I read an article a few weeks back — when my beloved Pittsburgh Steelers were still in the playoff picture — about how linebacker James Harrison, at the ripe ol’ age of 38, spends $350,000 a year on maintenance, conditioning and recovery of his body. He’s still making body-shivering collisions with players who are half his age and remains at the top of his game, so it clearly works. He’s even got the NFL baffled at how he’s able to do it — and is drug-tested more than any player in the league because of it. But $350,000?! That’s on top of the stellar treatment provided to him as part of his contract with the Steelers. Wow!
I bet that I won’t spend $350,000 on care, training and recovery of my body in my lifetime. Hence, the reason I’m a dentist and not a professional athlete, I guess. But there’s a message within that amazing statement, or at least I took it as such. It’s time to make yourself a better dentist and person. I don’t recommend making it a $350,000-a-year venture, but invest some time, energy and money into yourself. I put together a hefty list of things I want to change for the better this year, both personally and professionally, and I intend to crush it, much like Harrison crushes his 5:30 a.m. workouts daily — even getting one in in the morning after arriving back from Kansas City at 2:30 a.m. That’s dedication, people.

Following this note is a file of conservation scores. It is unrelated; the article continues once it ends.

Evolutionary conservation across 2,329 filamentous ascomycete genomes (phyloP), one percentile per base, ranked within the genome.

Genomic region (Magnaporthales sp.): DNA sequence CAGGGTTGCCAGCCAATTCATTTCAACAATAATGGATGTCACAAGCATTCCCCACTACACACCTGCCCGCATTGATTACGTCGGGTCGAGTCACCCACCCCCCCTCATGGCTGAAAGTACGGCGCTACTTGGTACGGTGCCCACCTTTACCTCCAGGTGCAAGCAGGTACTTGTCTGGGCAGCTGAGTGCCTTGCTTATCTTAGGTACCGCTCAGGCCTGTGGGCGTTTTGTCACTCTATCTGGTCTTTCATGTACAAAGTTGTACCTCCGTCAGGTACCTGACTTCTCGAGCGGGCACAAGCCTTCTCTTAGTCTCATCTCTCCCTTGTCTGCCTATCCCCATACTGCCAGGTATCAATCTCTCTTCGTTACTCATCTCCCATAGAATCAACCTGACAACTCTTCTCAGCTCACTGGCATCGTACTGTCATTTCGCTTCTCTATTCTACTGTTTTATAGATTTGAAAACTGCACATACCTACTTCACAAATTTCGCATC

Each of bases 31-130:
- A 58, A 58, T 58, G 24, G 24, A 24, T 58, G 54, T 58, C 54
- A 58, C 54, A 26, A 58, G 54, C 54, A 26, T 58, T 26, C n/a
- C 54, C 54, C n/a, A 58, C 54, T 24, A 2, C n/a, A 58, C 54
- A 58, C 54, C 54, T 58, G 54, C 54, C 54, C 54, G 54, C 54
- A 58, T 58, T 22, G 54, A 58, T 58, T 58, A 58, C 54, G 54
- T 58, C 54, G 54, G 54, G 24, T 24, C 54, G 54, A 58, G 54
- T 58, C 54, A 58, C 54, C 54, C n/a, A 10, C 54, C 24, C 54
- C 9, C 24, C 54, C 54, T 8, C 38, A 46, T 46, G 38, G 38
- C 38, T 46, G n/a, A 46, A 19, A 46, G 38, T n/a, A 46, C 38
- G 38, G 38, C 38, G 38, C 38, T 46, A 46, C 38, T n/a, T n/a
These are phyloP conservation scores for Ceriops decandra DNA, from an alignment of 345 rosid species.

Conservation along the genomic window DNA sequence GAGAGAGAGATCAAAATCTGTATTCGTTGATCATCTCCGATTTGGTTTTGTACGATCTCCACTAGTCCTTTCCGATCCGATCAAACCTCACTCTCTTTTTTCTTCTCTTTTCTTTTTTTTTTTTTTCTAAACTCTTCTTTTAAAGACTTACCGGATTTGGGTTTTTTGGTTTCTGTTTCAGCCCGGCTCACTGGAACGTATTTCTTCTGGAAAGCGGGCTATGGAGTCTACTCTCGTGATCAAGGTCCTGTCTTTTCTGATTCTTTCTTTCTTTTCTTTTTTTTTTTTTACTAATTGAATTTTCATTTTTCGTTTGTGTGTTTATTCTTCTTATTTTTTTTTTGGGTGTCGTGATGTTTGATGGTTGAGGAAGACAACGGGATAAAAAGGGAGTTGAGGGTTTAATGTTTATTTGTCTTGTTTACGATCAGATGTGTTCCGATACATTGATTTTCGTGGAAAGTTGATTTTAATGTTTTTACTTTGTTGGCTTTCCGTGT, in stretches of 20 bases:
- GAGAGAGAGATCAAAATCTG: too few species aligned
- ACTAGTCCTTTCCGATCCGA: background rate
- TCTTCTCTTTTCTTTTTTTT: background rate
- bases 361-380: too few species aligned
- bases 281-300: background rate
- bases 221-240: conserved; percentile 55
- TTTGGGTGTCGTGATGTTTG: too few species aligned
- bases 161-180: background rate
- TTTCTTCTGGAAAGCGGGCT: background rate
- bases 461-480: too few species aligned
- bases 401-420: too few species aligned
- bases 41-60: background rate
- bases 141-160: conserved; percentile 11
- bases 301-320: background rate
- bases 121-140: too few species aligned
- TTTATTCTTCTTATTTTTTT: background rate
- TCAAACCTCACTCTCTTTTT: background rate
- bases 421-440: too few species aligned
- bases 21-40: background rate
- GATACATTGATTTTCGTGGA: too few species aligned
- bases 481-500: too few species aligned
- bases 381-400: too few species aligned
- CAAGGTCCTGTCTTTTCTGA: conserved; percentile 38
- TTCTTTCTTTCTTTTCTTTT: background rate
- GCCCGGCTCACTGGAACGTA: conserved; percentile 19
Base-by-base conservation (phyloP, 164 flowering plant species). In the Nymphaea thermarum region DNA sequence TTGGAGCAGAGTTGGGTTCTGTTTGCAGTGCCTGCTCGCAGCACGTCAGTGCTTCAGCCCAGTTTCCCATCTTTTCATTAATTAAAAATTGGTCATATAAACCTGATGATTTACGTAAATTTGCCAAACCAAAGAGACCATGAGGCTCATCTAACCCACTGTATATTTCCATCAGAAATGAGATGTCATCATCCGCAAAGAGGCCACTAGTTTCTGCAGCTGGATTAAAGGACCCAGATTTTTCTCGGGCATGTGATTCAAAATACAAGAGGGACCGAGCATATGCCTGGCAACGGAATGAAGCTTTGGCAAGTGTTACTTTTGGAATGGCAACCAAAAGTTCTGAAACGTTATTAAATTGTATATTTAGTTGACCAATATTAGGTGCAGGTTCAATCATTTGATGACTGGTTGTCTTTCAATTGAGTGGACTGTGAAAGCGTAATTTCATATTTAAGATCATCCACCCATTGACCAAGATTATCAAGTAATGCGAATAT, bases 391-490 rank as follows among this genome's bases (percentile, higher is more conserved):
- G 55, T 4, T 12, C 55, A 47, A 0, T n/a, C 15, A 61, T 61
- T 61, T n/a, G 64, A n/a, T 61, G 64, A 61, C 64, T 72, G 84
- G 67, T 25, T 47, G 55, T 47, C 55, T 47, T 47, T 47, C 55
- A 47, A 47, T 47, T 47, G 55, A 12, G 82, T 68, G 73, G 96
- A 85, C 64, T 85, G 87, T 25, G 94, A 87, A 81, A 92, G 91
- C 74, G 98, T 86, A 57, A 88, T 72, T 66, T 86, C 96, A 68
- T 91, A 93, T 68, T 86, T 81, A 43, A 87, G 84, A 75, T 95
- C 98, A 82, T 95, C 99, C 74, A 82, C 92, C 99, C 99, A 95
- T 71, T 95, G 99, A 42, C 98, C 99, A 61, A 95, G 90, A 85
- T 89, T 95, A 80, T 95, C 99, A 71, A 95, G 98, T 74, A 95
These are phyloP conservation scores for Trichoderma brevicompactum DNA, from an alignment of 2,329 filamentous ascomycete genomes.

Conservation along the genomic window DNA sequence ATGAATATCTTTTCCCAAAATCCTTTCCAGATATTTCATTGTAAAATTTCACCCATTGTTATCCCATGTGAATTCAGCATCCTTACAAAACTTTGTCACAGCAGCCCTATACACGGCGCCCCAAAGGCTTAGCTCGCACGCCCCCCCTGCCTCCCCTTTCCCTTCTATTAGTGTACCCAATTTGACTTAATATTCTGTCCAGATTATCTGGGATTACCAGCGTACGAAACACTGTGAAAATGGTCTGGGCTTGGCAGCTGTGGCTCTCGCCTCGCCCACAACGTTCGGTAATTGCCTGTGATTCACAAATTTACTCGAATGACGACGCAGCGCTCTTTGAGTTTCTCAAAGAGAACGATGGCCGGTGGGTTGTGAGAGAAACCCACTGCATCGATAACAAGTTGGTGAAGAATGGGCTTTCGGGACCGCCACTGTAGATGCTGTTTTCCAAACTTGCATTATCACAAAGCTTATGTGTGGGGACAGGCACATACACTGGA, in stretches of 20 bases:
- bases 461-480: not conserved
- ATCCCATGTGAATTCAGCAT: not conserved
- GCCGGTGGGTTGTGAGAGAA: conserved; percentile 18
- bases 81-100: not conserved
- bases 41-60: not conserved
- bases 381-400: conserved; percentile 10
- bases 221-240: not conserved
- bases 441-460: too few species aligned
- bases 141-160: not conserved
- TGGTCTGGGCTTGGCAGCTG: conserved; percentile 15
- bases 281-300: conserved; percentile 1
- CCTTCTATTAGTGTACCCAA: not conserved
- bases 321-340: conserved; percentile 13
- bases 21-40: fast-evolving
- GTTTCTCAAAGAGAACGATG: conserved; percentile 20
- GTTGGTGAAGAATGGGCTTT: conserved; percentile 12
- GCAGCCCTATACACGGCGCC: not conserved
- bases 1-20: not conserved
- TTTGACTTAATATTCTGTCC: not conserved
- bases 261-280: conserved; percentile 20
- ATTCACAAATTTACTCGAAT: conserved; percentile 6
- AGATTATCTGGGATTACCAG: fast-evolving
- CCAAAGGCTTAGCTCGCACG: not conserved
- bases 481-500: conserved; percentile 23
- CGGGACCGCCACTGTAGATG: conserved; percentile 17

I intend to be a better clinician. I’ve put together a significant continuing education schedule for the coming year. I’ve increased our marketing efforts fivefold. I intend to set a new bar for communication with my team members. I also intend to reset my attitude dial at morning huddles, before coffee enters my bloodstream — all in an effort to make myself a better boss and provider to my staff and patients.
On the flip side, I’ve set equally high marks for my personal life. My time at work needs to be kept within a well-defined window of time, and my time at home with my young kids needs to be quality, connected, invested time. I too often hear dentists get up and speak at lectures about how they wish they could have their first 10 years of practice back, mostly because of the experiences they missed with their families. It’s understandable and something that’s a constant battle.
Add a 6 a.m. workout a few times a week, regular chiropractic visits and a massage once in a while, and it becomes more difficult to achieve these goals due to time constraints. But I’m focused on overcoming obstacles to achieve my mission. (And, man, I could have a masseuse on staff for back massages between every patient for less than $350,000! Wouldn’t that be the life?)
Push your boundaries for the better, people. Work hard, love hard, recover hard. Make it your mission.
Donald Murry III, DMD